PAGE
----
In a past episode titled “Spoiled for Choice,” we looked at how decision-making can be hampered by our desire to avoid the painful emotion of regret. In fact, regret aversion can cause people to abandon certain decisions entirely. In this episode of _Choiceology with __Katy Milkman_, we look more closely at regret itself. Stirling Hart is a professional lumberjack. He’s also a world-class lumberjack sports athlete. He has travelled the world competing against the best of the best in events such as the underhand chop, the spring board, the single buck, and the standing block chop. These grueling and dangerous tasks require explosive strength, accuracy, and nerves of steel. In 2016, Stirling Hart represented Canada at the Stihl Timbersports® World Championship in Stuttgart, Germany. He was dominating the events until he came to the hot saw (an event involving a chainsaw built from a modified motorcycle engine). That’s when one split-second decision changed the course of the competition. You’ll hear how that one moment affected Stirling for months afterward. Stirling Hart lives and works in Squamish, British Columbia, Canada. Next, Katy speaks with Colin Camerer about the neuroscience of regret. Colin explains how regret arises and how it can affect our behavior, for better and for worse. You’ll hear about a fascinating study by Tom Gilovich identifying regret in Olympic medalists, and you’ll learn about the ways that regret can influence investment decisions. You’ll also gain valuable insight on how to minimize some of the negative effects of regret. Colin Camerer is a Robert Kirby Professor of Behavioral Finance and Economics at the California Institute of Technology, where he teaches cognitive psychology and economics. You can read more about regret in his paper “Neural Evidence of Regret and Its Implications for Investor Behavior.” Choiceology is an original podcast from Charles Schwab. For more on the series, visit schwab.com/podcast. If you enjoy the show, please leave a ⭐⭐⭐⭐⭐ rating or review on Apple Podcasts. Important Disclosures: All expressions of opinion are subject to change without notice in reaction to shifting market conditions. The comments, views, and opinions expressed in the presentation are those of the speakers and do not necessarily represent the views of Charles Schwab. Data contained herein from third-party providers is obtained from what are considered reliable sources. However, its accuracy, completeness or reliability cannot be guaranteed. Investing involves risk, including loss of principal. (1020-081T)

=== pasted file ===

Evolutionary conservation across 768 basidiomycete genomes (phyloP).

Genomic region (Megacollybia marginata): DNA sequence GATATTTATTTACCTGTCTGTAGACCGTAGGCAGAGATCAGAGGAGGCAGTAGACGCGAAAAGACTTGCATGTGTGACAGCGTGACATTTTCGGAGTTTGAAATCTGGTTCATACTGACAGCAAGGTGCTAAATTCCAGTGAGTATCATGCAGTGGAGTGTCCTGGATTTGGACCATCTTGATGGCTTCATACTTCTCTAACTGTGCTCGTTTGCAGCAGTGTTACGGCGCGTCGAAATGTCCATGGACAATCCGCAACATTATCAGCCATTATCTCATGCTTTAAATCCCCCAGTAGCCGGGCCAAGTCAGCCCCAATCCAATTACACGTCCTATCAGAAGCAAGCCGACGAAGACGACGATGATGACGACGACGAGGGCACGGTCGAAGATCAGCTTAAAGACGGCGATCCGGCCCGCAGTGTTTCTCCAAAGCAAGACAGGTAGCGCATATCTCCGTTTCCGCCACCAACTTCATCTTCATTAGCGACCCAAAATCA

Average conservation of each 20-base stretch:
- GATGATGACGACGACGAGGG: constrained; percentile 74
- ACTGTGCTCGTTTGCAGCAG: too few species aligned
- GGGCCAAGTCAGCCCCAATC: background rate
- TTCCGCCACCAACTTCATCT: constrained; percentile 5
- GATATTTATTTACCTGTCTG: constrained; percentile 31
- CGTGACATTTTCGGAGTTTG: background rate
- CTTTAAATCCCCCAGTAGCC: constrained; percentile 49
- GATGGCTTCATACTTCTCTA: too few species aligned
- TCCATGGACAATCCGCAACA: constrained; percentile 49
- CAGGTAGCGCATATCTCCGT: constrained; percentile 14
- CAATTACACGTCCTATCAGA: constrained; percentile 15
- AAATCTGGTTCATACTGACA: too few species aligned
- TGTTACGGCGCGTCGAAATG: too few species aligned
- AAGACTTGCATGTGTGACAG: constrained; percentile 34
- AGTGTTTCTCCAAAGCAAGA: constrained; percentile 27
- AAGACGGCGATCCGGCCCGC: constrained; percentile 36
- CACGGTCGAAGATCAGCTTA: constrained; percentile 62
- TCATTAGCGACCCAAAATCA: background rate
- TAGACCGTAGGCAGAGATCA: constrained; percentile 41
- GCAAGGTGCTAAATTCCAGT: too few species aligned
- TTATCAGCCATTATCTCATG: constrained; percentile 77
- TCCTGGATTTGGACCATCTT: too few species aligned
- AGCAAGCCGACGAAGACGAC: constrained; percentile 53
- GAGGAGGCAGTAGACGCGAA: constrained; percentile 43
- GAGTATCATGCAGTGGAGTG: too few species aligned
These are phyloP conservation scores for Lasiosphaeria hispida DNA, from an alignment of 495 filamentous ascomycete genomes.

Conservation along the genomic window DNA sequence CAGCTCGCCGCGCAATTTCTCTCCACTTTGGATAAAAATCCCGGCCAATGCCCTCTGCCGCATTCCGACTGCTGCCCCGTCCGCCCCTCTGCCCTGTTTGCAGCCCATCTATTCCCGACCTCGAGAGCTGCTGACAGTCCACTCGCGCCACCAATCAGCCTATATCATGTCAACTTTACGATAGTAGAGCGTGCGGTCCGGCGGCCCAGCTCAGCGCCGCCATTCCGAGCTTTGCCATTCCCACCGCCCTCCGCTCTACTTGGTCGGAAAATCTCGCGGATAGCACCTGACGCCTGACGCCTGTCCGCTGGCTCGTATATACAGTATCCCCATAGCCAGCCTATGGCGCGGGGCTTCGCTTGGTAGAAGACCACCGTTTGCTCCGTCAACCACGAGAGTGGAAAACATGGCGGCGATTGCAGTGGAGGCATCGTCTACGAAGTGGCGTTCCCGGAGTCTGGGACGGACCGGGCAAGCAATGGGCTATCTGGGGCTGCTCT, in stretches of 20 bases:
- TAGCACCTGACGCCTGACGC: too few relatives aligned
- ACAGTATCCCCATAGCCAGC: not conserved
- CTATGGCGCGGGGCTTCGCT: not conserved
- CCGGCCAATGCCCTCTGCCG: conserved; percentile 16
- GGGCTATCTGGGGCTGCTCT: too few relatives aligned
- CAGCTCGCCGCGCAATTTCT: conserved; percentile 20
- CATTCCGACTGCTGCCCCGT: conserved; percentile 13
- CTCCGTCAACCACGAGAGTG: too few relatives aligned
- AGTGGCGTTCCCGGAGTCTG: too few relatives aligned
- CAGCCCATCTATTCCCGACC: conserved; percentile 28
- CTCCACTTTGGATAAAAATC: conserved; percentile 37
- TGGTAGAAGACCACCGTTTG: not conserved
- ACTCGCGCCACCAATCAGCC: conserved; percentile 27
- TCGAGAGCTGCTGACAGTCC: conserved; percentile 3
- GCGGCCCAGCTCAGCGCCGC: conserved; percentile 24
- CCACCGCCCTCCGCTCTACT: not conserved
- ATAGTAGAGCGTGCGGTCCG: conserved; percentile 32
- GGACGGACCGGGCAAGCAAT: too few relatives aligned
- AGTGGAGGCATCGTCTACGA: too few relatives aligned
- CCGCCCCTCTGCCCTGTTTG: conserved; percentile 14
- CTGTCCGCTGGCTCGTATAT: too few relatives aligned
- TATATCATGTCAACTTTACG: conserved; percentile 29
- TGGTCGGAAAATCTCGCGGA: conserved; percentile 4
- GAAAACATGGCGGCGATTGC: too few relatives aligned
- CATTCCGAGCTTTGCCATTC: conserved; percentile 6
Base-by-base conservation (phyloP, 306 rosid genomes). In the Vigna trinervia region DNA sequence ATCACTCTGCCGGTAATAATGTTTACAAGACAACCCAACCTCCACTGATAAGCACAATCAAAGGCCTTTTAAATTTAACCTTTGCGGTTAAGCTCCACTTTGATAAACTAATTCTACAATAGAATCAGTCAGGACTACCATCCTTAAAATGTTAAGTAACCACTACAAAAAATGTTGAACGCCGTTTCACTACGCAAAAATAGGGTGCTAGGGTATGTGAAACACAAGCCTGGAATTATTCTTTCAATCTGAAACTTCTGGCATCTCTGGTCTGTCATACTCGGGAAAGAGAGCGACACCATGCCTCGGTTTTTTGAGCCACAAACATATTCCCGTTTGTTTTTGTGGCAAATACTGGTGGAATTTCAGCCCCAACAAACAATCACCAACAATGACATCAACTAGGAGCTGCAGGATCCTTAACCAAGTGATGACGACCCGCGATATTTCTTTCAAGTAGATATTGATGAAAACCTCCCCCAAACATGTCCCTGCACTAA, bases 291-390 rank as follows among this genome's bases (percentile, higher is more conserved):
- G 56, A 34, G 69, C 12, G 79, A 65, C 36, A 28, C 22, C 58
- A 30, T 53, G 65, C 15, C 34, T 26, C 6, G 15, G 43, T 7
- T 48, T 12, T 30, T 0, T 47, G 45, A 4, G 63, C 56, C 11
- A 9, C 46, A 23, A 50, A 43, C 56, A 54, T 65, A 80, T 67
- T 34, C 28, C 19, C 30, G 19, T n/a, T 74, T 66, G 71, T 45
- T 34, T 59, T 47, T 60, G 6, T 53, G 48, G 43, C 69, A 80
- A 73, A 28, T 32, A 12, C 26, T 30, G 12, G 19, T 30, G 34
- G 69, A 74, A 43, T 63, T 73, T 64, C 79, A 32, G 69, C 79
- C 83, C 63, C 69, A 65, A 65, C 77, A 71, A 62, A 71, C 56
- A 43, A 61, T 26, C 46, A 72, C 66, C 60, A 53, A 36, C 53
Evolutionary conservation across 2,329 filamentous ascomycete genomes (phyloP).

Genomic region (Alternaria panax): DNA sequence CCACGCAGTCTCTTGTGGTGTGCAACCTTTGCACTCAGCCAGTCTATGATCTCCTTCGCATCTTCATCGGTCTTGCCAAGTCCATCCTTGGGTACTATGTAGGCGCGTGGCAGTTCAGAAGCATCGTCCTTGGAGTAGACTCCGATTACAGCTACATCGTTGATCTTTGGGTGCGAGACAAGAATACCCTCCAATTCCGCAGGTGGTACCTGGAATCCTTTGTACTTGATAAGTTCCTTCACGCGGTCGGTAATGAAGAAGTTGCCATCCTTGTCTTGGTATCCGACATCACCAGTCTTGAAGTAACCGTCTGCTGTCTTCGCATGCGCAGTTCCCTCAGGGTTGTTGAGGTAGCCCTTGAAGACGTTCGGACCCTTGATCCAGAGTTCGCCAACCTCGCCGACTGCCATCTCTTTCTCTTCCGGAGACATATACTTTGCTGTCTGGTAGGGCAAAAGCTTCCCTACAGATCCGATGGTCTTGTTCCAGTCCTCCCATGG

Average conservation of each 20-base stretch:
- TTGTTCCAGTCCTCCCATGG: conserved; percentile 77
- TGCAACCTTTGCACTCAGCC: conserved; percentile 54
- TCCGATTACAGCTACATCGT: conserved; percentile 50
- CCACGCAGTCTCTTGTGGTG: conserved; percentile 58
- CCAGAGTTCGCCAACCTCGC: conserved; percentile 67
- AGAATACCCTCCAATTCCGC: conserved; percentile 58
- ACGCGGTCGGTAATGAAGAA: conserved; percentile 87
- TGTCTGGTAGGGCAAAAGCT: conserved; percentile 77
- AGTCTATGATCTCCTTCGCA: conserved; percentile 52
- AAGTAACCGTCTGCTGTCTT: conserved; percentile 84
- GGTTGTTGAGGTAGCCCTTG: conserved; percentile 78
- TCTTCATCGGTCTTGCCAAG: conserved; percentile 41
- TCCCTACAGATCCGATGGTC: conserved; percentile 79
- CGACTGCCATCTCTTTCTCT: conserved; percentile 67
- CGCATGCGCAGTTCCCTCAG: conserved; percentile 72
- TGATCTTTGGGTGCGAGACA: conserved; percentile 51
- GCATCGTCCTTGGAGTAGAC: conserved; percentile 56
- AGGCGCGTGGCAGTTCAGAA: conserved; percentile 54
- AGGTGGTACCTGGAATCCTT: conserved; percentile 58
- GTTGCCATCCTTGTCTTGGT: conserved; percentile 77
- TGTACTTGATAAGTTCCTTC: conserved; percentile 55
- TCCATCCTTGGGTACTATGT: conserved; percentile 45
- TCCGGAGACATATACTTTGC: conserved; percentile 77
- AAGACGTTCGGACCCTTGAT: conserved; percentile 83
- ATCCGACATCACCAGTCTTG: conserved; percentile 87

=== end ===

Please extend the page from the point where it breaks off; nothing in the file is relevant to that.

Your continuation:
31 min